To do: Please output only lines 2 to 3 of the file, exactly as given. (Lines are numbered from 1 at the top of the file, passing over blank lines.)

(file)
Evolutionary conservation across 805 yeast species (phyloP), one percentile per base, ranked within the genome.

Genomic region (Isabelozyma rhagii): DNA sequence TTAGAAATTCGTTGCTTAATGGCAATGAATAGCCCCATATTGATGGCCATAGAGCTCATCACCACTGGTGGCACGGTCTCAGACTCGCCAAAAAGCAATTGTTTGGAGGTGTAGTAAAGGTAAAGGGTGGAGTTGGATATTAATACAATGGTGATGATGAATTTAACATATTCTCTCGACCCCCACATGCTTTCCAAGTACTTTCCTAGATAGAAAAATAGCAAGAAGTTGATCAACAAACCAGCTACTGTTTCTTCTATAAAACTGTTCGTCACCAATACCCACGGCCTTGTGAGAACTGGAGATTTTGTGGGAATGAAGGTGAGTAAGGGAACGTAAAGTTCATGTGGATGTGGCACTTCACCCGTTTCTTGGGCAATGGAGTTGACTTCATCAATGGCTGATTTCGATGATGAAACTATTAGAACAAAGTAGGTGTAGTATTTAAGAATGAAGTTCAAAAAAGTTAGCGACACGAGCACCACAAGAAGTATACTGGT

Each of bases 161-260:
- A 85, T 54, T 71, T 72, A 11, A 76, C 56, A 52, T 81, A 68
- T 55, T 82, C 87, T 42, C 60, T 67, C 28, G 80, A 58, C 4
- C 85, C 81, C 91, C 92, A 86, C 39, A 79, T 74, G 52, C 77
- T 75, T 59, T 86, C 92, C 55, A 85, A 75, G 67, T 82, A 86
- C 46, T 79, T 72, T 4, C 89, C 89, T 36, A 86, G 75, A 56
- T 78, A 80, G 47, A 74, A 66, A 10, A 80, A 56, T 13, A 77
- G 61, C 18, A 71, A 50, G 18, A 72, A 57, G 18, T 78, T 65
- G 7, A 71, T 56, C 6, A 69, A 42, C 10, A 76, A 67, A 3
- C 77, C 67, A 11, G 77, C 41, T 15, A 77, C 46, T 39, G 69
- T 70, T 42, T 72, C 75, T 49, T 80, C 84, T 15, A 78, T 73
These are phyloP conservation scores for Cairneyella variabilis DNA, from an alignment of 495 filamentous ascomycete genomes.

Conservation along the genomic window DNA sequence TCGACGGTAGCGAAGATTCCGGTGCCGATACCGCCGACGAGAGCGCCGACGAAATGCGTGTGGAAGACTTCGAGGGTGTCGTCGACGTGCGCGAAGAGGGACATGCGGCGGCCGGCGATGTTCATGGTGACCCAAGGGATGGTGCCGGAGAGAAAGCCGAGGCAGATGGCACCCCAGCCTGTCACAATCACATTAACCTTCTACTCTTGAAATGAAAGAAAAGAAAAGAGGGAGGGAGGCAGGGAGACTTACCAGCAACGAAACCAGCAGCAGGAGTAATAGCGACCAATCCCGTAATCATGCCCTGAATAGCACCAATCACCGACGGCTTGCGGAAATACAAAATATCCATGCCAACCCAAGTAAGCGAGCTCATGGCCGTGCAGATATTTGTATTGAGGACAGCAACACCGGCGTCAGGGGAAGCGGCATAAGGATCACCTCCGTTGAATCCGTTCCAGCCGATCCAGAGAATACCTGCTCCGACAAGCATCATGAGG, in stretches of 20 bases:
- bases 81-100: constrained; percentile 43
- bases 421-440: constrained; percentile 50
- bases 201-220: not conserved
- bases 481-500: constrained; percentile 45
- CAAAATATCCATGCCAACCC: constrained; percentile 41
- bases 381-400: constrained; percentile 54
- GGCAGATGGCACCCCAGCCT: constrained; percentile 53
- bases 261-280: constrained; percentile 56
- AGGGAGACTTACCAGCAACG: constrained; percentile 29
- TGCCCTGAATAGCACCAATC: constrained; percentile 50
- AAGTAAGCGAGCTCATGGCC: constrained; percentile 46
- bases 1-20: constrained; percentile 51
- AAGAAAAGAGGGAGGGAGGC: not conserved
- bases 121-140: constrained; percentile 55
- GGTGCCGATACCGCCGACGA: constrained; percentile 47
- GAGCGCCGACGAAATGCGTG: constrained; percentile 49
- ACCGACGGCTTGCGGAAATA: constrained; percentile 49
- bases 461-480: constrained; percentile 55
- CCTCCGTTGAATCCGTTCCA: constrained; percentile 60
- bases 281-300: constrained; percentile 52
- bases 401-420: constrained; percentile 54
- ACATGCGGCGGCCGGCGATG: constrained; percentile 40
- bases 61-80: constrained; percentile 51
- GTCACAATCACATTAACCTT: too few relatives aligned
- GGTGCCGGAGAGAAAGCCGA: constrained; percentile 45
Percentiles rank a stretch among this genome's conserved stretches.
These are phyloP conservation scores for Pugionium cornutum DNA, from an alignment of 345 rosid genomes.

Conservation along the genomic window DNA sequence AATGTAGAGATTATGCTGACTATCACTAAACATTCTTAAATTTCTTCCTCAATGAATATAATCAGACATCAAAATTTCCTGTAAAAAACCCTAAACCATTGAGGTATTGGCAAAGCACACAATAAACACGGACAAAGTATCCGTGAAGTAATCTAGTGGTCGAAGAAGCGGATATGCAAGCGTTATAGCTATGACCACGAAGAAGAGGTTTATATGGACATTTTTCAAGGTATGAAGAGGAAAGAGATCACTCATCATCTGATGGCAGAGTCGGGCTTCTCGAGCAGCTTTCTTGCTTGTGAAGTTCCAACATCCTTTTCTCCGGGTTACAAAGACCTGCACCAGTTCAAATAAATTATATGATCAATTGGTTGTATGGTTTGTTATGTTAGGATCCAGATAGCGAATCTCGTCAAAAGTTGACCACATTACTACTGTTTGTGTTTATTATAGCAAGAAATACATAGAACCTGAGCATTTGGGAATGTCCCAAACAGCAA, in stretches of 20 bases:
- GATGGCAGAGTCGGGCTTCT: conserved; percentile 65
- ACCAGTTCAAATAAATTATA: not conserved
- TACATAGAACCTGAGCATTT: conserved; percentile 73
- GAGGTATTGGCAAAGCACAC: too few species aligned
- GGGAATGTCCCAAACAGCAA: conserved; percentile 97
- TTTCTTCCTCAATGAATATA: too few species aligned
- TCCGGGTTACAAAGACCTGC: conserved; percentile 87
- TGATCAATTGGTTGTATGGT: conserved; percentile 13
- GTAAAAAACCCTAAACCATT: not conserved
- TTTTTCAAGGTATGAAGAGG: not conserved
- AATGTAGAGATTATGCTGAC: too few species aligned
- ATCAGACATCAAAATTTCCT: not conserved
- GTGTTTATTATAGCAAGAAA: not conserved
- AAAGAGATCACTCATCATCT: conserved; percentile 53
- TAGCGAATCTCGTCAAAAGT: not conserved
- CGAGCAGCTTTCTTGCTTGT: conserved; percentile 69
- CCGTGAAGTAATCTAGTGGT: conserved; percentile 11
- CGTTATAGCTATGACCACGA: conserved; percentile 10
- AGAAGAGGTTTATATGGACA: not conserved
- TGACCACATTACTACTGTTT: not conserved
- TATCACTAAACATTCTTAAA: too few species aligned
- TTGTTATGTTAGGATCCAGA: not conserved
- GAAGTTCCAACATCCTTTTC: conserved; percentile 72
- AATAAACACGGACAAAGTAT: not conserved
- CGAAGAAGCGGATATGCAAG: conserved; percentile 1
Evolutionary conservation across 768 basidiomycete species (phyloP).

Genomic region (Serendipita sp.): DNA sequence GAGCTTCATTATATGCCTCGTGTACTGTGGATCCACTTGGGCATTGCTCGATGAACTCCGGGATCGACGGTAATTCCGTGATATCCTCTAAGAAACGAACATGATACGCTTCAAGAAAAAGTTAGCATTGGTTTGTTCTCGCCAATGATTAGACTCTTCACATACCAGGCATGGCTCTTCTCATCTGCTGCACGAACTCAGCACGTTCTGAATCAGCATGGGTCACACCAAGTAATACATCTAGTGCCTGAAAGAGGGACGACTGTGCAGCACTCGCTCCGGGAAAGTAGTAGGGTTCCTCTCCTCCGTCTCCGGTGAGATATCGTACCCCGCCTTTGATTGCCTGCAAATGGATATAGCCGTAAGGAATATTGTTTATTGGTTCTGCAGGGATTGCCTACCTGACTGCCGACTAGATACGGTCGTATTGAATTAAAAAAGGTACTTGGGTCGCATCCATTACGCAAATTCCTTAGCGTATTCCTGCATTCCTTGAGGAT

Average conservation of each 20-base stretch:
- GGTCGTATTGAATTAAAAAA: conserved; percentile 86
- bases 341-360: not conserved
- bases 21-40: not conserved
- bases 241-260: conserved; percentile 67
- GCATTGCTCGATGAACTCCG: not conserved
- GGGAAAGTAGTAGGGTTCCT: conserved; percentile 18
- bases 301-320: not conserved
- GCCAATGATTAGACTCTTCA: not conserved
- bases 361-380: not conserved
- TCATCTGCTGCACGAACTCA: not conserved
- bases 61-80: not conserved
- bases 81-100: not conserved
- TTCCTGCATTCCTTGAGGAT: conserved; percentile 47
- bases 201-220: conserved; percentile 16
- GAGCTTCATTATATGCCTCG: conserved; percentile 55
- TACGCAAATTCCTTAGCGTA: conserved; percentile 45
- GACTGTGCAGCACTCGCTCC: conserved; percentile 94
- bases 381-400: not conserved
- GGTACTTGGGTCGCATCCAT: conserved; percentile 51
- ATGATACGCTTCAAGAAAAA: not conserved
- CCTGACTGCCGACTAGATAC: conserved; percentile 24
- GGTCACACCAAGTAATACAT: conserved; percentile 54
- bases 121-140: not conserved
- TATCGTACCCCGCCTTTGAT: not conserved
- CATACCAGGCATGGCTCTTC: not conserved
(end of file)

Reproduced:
Genomic region (Isabelozyma rhagii): DNA sequence TTAGAAATTCGTTGCTTAATGGCAATGAATAGCCCCATATTGATGGCCATAGAGCTCATCACCACTGGTGGCACGGTCTCAGACTCGCCAAAAAGCAATTGTTTGGAGGTGTAGTAAAGGTAAAGGGTGGAGTTGGATATTAATACAATGGTGATGATGAATTTAACATATTCTCTCGACCCCCACATGCTTTCCAAGTACTTTCCTAGATAGAAAAATAGCAAGAAGTTGATCAACAAACCAGCTACTGTTTCTTCTATAAAACTGTTCGTCACCAATACCCACGGCCTTGTGAGAACTGGAGATTTTGTGGGAATGAAGGTGAGTAAGGGAACGTAAAGTTCATGTGGATGTGGCACTTCACCCGTTTCTTGGGCAATGGAGTTGACTTCATCAATGGCTGATTTCGATGATGAAACTATTAGAACAAAGTAGGTGTAGTATTTAAGAATGAAGTTCAAAAAAGTTAGCGACACGAGCACCACAAGAAGTATACTGGT

Each of bases 161-260: